As I mentioned previously, I had the great opportunity to talk with Kaiser recently about their mobile initiatives at Health 2.0 Boston. It was a great chat with Brian Gardner, head of the Mobile Center of Excellence at Kaiser Permanente.
At one point in the conversation I asked Brian about Kaiser’s approach to devices. Did they allow physicians to bring their own device? Were they deploying their own devices and which devices did they use. Brian made a couple of comments that I found really intriguing.
First, he stated clearly that Kaiser issued all of their devices. They were looking at the BYOD (Bring Your Own Device) idea, but currently they didn’t support any BYOD options. Based on his response to this question I could tell that there were a lot of conversations about this topic happening at Kaiser. I got the feeling that they were likely getting quite a bit of pressure from their doctors to do something along these lines.
Brian then also provided what I find to be a really compelling observation. He commented that from their experience the laptops they issued to doctors always seemed to end up with their physician’s kids using them. I assume they could see this based upon the software the physician’s children installed on the laptop. Then, Brian observed that they hadn’t seen the same thing happening with the iPads they’d given out. He surmised that this was possibly because many of the doctors that got iPads saw it as a privilege and those doctors didn’t want to lose that privilege?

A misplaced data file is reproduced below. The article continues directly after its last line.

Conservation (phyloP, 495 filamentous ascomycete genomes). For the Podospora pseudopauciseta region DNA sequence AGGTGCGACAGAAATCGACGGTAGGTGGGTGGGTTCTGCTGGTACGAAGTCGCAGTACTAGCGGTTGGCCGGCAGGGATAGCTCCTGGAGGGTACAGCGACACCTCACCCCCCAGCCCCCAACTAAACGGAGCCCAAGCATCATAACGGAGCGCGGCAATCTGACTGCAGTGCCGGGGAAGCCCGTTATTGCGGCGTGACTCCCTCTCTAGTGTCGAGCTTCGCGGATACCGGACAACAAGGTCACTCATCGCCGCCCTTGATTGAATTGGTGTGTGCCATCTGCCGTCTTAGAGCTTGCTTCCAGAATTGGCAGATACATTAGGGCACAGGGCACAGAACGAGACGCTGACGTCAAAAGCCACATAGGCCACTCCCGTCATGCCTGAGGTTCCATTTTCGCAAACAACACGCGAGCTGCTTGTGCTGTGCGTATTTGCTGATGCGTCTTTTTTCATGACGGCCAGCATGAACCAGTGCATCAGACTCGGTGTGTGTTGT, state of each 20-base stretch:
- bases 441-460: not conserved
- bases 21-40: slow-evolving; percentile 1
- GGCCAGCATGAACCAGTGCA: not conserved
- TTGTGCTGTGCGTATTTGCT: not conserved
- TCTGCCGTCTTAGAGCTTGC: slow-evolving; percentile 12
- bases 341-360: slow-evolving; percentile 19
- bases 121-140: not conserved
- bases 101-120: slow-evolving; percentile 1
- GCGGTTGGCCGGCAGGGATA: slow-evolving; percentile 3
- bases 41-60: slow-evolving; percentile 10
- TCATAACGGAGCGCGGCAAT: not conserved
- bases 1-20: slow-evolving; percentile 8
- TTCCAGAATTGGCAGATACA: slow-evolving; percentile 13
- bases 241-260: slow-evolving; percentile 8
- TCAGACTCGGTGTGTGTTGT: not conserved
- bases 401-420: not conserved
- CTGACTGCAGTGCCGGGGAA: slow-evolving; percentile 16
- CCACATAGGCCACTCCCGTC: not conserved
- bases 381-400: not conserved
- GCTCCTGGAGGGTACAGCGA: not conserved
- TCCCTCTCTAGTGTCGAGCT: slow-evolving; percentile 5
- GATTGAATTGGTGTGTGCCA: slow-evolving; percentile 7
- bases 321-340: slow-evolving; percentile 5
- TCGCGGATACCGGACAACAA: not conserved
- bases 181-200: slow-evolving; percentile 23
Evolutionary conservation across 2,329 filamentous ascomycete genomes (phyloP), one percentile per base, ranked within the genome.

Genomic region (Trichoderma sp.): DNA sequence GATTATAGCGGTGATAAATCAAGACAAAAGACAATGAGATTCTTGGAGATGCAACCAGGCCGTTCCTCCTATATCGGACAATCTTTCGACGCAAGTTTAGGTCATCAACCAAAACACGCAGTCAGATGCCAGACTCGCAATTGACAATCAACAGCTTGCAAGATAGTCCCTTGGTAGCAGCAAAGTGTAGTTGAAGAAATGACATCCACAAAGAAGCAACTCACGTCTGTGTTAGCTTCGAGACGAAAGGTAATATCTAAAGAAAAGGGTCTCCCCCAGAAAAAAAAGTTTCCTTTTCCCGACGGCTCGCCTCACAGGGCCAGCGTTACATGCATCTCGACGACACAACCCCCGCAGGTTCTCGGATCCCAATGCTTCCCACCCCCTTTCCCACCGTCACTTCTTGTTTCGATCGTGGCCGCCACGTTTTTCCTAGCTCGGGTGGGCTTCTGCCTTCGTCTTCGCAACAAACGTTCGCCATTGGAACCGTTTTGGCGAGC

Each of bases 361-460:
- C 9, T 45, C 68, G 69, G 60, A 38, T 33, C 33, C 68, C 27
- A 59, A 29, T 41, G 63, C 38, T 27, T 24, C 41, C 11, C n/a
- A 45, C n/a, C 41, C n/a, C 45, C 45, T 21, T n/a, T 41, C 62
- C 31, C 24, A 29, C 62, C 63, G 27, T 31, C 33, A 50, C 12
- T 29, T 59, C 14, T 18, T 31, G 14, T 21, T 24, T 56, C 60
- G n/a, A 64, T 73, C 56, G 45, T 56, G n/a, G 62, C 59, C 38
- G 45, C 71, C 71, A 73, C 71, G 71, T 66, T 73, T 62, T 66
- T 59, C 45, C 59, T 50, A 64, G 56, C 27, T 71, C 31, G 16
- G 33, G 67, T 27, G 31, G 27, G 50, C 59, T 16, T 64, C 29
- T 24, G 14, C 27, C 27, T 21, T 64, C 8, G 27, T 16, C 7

How intriguing no? Why is it that a laptop feels like a commodity and an iPad feels like a luxury item? One you don’t mind your children touching and the other is a luxury that your child shouldn’t touch.
I’d also extend this observation to say that working on a laptop feels like work. Using an iPad feels more like play. At least that’s the feeling I get. I imagine many doctors feel the same way. I wonder if that will change as the iPad starts to get more applications that really help you do work on it.